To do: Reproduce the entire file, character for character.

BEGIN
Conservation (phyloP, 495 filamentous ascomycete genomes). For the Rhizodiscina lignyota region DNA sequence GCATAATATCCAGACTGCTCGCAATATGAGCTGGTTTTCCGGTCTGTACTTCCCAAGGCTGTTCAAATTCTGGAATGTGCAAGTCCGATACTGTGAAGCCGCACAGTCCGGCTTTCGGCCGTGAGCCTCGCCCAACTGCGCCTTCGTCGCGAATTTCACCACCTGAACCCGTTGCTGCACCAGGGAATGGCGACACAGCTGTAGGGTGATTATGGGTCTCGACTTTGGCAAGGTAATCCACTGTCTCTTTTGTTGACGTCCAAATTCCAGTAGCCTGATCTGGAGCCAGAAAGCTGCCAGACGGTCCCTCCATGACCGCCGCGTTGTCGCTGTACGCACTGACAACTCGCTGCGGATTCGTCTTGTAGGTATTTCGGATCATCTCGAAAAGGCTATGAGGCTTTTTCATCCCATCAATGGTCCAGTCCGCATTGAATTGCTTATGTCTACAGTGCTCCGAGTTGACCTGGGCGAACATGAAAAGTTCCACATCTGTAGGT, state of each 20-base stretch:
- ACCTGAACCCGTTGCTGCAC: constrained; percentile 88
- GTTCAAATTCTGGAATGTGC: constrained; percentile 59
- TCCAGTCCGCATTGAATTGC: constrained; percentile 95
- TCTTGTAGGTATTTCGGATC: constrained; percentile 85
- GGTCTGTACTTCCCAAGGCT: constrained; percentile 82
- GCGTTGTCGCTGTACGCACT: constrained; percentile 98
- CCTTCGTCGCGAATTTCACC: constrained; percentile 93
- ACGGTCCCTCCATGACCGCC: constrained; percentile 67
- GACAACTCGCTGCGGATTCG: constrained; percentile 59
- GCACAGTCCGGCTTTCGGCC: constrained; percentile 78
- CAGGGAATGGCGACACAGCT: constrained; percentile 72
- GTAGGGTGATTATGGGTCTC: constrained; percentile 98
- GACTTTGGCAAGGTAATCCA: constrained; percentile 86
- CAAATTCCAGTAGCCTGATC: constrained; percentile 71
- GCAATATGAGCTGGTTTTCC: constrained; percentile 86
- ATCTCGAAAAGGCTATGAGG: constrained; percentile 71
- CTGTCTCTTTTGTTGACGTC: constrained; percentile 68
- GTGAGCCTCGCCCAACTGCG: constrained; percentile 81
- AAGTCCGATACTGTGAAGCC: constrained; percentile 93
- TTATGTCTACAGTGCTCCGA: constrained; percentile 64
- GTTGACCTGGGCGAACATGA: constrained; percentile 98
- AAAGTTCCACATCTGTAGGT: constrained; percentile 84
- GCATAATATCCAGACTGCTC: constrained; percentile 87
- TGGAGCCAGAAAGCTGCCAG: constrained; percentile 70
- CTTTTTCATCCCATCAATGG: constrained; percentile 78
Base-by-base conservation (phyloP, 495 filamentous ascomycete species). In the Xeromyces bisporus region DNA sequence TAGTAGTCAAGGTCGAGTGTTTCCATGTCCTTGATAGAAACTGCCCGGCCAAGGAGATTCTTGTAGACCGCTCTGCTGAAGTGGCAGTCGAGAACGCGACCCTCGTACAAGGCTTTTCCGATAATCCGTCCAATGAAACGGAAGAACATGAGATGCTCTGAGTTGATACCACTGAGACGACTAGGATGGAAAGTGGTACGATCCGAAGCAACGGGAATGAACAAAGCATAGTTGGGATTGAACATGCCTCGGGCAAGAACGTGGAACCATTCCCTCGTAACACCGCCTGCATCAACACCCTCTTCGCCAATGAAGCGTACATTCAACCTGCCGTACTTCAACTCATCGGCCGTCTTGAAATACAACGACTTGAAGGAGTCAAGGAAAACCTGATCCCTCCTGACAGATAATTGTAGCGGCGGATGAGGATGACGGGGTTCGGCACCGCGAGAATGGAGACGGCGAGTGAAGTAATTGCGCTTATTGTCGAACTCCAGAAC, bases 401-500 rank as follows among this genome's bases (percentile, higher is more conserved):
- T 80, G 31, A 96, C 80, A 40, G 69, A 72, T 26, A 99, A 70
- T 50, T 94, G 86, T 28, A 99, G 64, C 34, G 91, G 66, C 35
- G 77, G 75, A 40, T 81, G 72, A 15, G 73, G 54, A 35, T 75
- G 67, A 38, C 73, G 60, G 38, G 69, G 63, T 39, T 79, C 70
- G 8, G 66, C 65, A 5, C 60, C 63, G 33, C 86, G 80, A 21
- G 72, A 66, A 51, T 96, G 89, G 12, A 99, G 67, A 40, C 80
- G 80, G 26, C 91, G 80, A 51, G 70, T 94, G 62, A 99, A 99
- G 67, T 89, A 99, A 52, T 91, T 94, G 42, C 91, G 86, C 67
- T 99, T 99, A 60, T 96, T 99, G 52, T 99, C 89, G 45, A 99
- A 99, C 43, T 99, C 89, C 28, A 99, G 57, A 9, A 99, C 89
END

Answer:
Conservation (phyloP, 495 filamentous ascomycete genomes). For the Rhizodiscina lignyota region DNA sequence GCATAATATCCAGACTGCTCGCAATATGAGCTGGTTTTCCGGTCTGTACTTCCCAAGGCTGTTCAAATTCTGGAATGTGCAAGTCCGATACTGTGAAGCCGCACAGTCCGGCTTTCGGCCGTGAGCCTCGCCCAACTGCGCCTTCGTCGCGAATTTCACCACCTGAACCCGTTGCTGCACCAGGGAATGGCGACACAGCTGTAGGGTGATTATGGGTCTCGACTTTGGCAAGGTAATCCACTGTCTCTTTTGTTGACGTCCAAATTCCAGTAGCCTGATCTGGAGCCAGAAAGCTGCCAGACGGTCCCTCCATGACCGCCGCGTTGTCGCTGTACGCACTGACAACTCGCTGCGGATTCGTCTTGTAGGTATTTCGGATCATCTCGAAAAGGCTATGAGGCTTTTTCATCCCATCAATGGTCCAGTCCGCATTGAATTGCTTATGTCTACAGTGCTCCGAGTTGACCTGGGCGAACATGAAAAGTTCCACATCTGTAGGT, state of each 20-base stretch:
- ACCTGAACCCGTTGCTGCAC: constrained; percentile 88
- GTTCAAATTCTGGAATGTGC: constrained; percentile 59
- TCCAGTCCGCATTGAATTGC: constrained; percentile 95
- TCTTGTAGGTATTTCGGATC: constrained; percentile 85
- GGTCTGTACTTCCCAAGGCT: constrained; percentile 82
- GCGTTGTCGCTGTACGCACT: constrained; percentile 98
- CCTTCGTCGCGAATTTCACC: constrained; percentile 93
- ACGGTCCCTCCATGACCGCC: constrained; percentile 67
- GACAACTCGCTGCGGATTCG: constrained; percentile 59
- GCACAGTCCGGCTTTCGGCC: constrained; percentile 78
- CAGGGAATGGCGACACAGCT: constrained; percentile 72
- GTAGGGTGATTATGGGTCTC: constrained; percentile 98
- GACTTTGGCAAGGTAATCCA: constrained; percentile 86
- CAAATTCCAGTAGCCTGATC: constrained; percentile 71
- GCAATATGAGCTGGTTTTCC: constrained; percentile 86
- ATCTCGAAAAGGCTATGAGG: constrained; percentile 71
- CTGTCTCTTTTGTTGACGTC: constrained; percentile 68
- GTGAGCCTCGCCCAACTGCG: constrained; percentile 81
- AAGTCCGATACTGTGAAGCC: constrained; percentile 93
- TTATGTCTACAGTGCTCCGA: constrained; percentile 64
- GTTGACCTGGGCGAACATGA: constrained; percentile 98
- AAAGTTCCACATCTGTAGGT: constrained; percentile 84
- GCATAATATCCAGACTGCTC: constrained; percentile 87
- TGGAGCCAGAAAGCTGCCAG: constrained; percentile 70
- CTTTTTCATCCCATCAATGG: constrained; percentile 78
Base-by-base conservation (phyloP, 495 filamentous ascomycete species). In the Xeromyces bisporus region DNA sequence TAGTAGTCAAGGTCGAGTGTTTCCATGTCCTTGATAGAAACTGCCCGGCCAAGGAGATTCTTGTAGACCGCTCTGCTGAAGTGGCAGTCGAGAACGCGACCCTCGTACAAGGCTTTTCCGATAATCCGTCCAATGAAACGGAAGAACATGAGATGCTCTGAGTTGATACCACTGAGACGACTAGGATGGAAAGTGGTACGATCCGAAGCAACGGGAATGAACAAAGCATAGTTGGGATTGAACATGCCTCGGGCAAGAACGTGGAACCATTCCCTCGTAACACCGCCTGCATCAACACCCTCTTCGCCAATGAAGCGTACATTCAACCTGCCGTACTTCAACTCATCGGCCGTCTTGAAATACAACGACTTGAAGGAGTCAAGGAAAACCTGATCCCTCCTGACAGATAATTGTAGCGGCGGATGAGGATGACGGGGTTCGGCACCGCGAGAATGGAGACGGCGAGTGAAGTAATTGCGCTTATTGTCGAACTCCAGAAC, bases 401-500 rank as follows among this genome's bases (percentile, higher is more conserved):
- T 80, G 31, A 96, C 80, A 40, G 69, A 72, T 26, A 99, A 70
- T 50, T 94, G 86, T 28, A 99, G 64, C 34, G 91, G 66, C 35
- G 77, G 75, A 40, T 81, G 72, A 15, G 73, G 54, A 35, T 75
- G 67, A 38, C 73, G 60, G 38, G 69, G 63, T 39, T 79, C 70
- G 8, G 66, C 65, A 5, C 60, C 63, G 33, C 86, G 80, A 21
- G 72, A 66, A 51, T 96, G 89, G 12, A 99, G 67, A 40, C 80
- G 80, G 26, C 91, G 80, A 51, G 70, T 94, G 62, A 99, A 99
- G 67, T 89, A 99, A 52, T 91, T 94, G 42, C 91, G 86, C 67
- T 99, T 99, A 60, T 96, T 99, G 52, T 99, C 89, G 45, A 99
- A 99, C 43, T 99, C 89, C 28, A 99, G 57, A 9, A 99, C 89